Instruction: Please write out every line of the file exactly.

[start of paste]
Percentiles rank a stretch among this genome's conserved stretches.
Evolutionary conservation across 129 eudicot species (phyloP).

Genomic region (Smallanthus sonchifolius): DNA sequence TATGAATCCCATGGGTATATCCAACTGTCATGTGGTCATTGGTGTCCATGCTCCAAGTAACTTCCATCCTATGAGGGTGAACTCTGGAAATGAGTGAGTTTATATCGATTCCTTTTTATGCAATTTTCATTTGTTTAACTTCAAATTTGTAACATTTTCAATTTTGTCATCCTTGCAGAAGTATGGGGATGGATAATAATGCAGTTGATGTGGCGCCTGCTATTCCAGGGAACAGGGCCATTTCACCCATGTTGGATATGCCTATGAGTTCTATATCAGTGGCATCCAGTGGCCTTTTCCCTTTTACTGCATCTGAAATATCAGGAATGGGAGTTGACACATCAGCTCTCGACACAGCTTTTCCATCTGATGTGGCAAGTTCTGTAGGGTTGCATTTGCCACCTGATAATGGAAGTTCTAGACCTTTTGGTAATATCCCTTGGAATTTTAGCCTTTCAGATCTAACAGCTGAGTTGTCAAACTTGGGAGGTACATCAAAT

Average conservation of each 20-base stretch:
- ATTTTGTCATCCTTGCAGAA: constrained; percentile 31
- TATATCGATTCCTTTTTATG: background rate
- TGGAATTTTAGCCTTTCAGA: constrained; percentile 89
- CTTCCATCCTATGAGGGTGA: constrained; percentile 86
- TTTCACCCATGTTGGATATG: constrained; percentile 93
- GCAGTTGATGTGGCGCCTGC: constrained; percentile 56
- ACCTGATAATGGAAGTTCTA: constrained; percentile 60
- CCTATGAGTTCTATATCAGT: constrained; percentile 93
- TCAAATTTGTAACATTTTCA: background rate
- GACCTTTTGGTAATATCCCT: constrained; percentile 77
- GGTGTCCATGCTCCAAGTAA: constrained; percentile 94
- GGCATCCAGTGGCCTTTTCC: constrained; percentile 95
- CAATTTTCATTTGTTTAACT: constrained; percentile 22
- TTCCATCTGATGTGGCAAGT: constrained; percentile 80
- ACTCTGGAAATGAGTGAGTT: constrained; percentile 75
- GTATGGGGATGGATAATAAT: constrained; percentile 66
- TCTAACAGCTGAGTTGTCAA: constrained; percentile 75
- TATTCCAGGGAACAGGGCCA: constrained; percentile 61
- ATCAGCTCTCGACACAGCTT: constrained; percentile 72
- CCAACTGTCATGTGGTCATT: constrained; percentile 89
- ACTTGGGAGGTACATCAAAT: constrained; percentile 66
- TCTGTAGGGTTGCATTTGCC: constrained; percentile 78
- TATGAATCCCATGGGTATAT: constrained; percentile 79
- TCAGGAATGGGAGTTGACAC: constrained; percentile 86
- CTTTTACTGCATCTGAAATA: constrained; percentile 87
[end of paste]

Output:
Percentiles rank a stretch among this genome's conserved stretches.
Evolutionary conservation across 129 eudicot species (phyloP).

Genomic region (Smallanthus sonchifolius): DNA sequence TATGAATCCCATGGGTATATCCAACTGTCATGTGGTCATTGGTGTCCATGCTCCAAGTAACTTCCATCCTATGAGGGTGAACTCTGGAAATGAGTGAGTTTATATCGATTCCTTTTTATGCAATTTTCATTTGTTTAACTTCAAATTTGTAACATTTTCAATTTTGTCATCCTTGCAGAAGTATGGGGATGGATAATAATGCAGTTGATGTGGCGCCTGCTATTCCAGGGAACAGGGCCATTTCACCCATGTTGGATATGCCTATGAGTTCTATATCAGTGGCATCCAGTGGCCTTTTCCCTTTTACTGCATCTGAAATATCAGGAATGGGAGTTGACACATCAGCTCTCGACACAGCTTTTCCATCTGATGTGGCAAGTTCTGTAGGGTTGCATTTGCCACCTGATAATGGAAGTTCTAGACCTTTTGGTAATATCCCTTGGAATTTTAGCCTTTCAGATCTAACAGCTGAGTTGTCAAACTTGGGAGGTACATCAAAT

Average conservation of each 20-base stretch:
- ATTTTGTCATCCTTGCAGAA: constrained; percentile 31
- TATATCGATTCCTTTTTATG: background rate
- TGGAATTTTAGCCTTTCAGA: constrained; percentile 89
- CTTCCATCCTATGAGGGTGA: constrained; percentile 86
- TTTCACCCATGTTGGATATG: constrained; percentile 93
- GCAGTTGATGTGGCGCCTGC: constrained; percentile 56
- ACCTGATAATGGAAGTTCTA: constrained; percentile 60
- CCTATGAGTTCTATATCAGT: constrained; percentile 93
- TCAAATTTGTAACATTTTCA: background rate
- GACCTTTTGGTAATATCCCT: constrained; percentile 77
- GGTGTCCATGCTCCAAGTAA: constrained; percentile 94
- GGCATCCAGTGGCCTTTTCC: constrained; percentile 95
- CAATTTTCATTTGTTTAACT: constrained; percentile 22
- TTCCATCTGATGTGGCAAGT: constrained; percentile 80
- ACTCTGGAAATGAGTGAGTT: constrained; percentile 75
- GTATGGGGATGGATAATAAT: constrained; percentile 66
- TCTAACAGCTGAGTTGTCAA: constrained; percentile 75
- TATTCCAGGGAACAGGGCCA: constrained; percentile 61
- ATCAGCTCTCGACACAGCTT: constrained; percentile 72
- CCAACTGTCATGTGGTCATT: constrained; percentile 89
- ACTTGGGAGGTACATCAAAT: constrained; percentile 66
- TCTGTAGGGTTGCATTTGCC: constrained; percentile 78
- TATGAATCCCATGGGTATAT: constrained; percentile 79
- TCAGGAATGGGAGTTGACAC: constrained; percentile 86
- CTTTTACTGCATCTGAAATA: constrained; percentile 87